I wish Duchess could tell me what’s wrong.
It’s not the first time. Duchess the Wonder Dog is our 9-year-old rescue pup, after all. Many’s the time we’ve wanted to know who made her so cautious around strangers or so anxious when she’s alone – and then to have a nice conversation with that person, aided by a Louisville Slugger and a guy named Guido.
But lately, there’s been a new turn.
It’s just been in the last few months. Every so often, around 3 or 4 a.m., Duchess will get nervous, even by Wonder Dog standards. Like a child wracked by nightmares, she’ll become super-clingy, needing to be as close as possible. At first, my wife and I grabbed the towels, thinking she was about to throw up – nocturnal stomach upsets are not unknown to us – but this wasn’t nausea.
If anything, it seemed a bit like panic.
We’re still not sure what’s happening. A new phase of the anxiety attacks? A pre-seizure aura of some kind? (Heather and I have both had dogs with epilepsy.) It could be a nightmare, a flashback, a sound in the night of a still-unfamiliar house.
It could even be just that she’s getting older. Some nights, that worries me most of all.
If only we could be sure.
Some of you have been here, I know. Maybe it’s inevitable, whether you’re dealing with a small child who doesn’t have their words yet, or a dear animal who’ll never have them at all. You tune your heart like a radio receiver, sensitive to every vibration and clue, trying to understand, to know, to feel what’s happening.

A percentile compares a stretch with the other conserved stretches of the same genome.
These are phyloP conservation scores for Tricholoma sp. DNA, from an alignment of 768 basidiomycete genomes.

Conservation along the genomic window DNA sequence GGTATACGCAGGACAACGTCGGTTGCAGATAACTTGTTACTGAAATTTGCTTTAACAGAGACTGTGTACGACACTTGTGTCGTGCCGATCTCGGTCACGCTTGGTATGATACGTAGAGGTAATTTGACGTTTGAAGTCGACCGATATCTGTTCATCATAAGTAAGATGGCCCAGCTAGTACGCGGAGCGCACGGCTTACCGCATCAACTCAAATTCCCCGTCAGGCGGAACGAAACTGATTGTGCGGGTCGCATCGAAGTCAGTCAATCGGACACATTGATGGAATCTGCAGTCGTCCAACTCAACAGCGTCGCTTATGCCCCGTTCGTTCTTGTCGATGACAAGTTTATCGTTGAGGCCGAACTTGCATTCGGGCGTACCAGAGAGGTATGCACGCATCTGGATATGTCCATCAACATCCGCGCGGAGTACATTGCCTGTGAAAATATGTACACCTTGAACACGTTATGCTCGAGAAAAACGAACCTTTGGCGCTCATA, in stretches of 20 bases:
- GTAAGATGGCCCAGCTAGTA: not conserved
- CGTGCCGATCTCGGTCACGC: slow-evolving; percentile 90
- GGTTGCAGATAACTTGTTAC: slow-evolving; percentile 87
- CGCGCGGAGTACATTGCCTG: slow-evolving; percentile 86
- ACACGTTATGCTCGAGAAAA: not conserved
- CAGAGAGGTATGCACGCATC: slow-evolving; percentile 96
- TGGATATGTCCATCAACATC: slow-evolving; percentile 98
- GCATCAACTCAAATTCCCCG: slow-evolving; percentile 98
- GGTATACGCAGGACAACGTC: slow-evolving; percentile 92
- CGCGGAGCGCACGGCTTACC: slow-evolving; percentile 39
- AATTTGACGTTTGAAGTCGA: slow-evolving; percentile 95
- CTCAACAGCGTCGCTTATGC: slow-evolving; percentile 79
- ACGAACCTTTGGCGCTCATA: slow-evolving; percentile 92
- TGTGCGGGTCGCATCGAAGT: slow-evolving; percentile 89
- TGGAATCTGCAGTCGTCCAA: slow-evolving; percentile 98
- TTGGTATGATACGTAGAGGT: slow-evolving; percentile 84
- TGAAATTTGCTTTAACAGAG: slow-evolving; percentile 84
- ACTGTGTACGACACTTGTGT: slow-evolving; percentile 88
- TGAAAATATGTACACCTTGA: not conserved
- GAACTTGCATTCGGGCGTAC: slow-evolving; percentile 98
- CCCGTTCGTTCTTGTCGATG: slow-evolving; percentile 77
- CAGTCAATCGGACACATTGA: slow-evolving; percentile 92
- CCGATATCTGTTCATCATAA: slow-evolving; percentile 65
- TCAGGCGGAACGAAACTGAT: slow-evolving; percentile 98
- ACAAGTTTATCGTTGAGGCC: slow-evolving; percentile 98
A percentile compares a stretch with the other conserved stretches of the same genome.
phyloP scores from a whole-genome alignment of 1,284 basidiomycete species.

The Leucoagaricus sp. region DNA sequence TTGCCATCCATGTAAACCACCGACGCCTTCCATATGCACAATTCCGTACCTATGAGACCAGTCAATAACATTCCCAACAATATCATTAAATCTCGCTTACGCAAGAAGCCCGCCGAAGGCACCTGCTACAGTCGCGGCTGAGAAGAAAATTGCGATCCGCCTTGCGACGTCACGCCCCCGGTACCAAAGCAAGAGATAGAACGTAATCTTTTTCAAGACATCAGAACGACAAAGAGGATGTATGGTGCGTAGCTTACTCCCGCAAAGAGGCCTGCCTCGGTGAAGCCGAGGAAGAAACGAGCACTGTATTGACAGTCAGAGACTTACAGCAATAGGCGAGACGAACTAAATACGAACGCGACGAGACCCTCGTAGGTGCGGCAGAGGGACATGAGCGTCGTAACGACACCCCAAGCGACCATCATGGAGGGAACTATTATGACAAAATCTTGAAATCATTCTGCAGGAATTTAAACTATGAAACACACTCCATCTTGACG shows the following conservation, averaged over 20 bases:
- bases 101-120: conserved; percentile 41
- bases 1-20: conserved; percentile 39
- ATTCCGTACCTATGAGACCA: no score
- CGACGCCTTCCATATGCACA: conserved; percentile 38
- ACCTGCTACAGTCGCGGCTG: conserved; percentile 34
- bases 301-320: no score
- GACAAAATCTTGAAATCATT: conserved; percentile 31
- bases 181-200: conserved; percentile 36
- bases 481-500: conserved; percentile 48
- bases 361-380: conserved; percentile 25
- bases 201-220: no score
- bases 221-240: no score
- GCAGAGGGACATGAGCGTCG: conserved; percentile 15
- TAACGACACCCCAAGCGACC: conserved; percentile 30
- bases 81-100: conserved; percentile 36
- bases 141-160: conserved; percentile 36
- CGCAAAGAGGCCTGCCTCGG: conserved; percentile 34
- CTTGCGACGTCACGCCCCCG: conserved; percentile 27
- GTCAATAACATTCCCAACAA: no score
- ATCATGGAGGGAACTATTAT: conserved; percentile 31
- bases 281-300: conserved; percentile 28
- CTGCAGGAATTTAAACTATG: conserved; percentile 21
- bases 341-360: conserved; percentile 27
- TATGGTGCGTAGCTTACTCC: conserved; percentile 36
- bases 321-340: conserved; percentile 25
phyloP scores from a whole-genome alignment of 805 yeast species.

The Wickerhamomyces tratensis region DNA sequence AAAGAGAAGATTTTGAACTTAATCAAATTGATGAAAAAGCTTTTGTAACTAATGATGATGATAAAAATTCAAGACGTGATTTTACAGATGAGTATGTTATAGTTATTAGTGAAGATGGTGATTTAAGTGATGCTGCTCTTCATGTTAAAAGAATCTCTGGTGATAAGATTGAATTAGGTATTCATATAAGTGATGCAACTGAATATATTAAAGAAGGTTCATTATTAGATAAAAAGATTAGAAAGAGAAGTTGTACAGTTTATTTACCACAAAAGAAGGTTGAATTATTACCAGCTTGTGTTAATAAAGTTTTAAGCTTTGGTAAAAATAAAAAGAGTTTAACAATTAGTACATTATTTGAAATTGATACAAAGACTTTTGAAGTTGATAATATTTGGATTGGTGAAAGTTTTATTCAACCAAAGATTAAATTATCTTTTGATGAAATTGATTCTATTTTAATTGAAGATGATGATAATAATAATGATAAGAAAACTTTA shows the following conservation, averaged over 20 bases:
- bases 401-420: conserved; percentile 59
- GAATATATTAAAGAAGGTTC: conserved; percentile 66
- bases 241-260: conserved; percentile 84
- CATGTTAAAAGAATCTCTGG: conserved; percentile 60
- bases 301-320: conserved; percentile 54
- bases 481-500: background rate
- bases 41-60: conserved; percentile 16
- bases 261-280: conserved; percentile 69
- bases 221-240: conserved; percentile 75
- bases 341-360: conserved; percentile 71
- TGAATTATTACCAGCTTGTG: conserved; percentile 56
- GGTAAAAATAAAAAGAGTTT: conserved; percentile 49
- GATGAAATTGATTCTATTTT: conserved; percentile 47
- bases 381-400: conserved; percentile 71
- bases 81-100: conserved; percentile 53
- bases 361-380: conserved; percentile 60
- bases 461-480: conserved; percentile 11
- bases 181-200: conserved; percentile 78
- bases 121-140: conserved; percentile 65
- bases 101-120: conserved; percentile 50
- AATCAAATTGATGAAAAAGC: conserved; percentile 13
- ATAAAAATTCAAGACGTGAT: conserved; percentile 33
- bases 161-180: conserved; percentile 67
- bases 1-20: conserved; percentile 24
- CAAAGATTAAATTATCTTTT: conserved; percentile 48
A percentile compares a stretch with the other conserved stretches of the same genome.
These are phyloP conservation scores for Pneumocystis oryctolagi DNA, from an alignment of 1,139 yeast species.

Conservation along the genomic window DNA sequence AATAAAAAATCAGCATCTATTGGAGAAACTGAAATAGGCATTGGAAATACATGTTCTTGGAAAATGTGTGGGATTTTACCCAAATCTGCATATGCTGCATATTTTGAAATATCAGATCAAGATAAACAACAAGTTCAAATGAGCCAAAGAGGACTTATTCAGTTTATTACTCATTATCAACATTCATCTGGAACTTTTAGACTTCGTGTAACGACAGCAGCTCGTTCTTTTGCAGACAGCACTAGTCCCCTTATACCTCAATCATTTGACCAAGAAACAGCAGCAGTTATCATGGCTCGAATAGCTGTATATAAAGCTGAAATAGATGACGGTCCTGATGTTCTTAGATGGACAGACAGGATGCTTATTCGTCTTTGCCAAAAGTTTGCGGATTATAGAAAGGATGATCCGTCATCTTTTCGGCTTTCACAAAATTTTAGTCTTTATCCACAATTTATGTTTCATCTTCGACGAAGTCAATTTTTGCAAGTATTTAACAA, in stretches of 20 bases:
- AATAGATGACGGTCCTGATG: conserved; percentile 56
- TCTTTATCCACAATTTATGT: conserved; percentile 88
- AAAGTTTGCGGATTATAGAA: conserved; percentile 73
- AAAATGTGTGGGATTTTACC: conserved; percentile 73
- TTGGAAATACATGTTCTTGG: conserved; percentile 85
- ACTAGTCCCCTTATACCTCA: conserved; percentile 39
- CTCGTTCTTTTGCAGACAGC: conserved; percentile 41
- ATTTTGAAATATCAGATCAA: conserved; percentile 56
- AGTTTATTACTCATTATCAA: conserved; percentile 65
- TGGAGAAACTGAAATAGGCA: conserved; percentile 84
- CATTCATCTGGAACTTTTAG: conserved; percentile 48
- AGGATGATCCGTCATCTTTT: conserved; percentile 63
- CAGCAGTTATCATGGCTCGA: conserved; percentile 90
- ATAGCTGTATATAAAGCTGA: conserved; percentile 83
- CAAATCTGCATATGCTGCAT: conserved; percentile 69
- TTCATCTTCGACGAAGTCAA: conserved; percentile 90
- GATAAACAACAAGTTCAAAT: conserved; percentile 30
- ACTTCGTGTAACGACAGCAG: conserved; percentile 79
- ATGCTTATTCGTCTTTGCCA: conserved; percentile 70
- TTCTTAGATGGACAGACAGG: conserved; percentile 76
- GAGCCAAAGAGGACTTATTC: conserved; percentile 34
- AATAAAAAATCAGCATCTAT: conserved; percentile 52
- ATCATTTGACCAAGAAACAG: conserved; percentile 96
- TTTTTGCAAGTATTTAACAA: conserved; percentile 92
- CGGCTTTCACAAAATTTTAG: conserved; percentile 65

Many times that creates something beautiful. A love comes that doesn’t need words. Every look of the eyes has a meaning, every moment has a bond so solid it could almost take physical form.
But there’s the other side, too. When you crank the channel open so far, you magnify the worry as well as the wonder. The same bond that ties you together tells you something’s wrong, but so often not what or why.
Exposed hearts can dance – but they can also break.
Maybe it’s a good thing. It keeps us vigilant even as it makes us vulnerable, alert to the needs of those who depend on us most. It keeps us thinking instead of assuming, aware instead of complacent.
I just wish it didn’t hurt so much sometimes.
And that, too, is love. To give your heart knowing that sometimes it will be wrenched. To believe that it’s worth it.
No. Not to believe. To know.
That much I have, anyway. I know that Heather and I have brought healing to Duchess even as she’s brought joy to us. The rest we’ll figure out. Patience and a good veterinarian can help unravel a lot, after all.
But for now, if she needs a good cuddle at 4 a.m., we’ll be there. We always will. It’s a small thing to ask.
No words necessary.
None at all.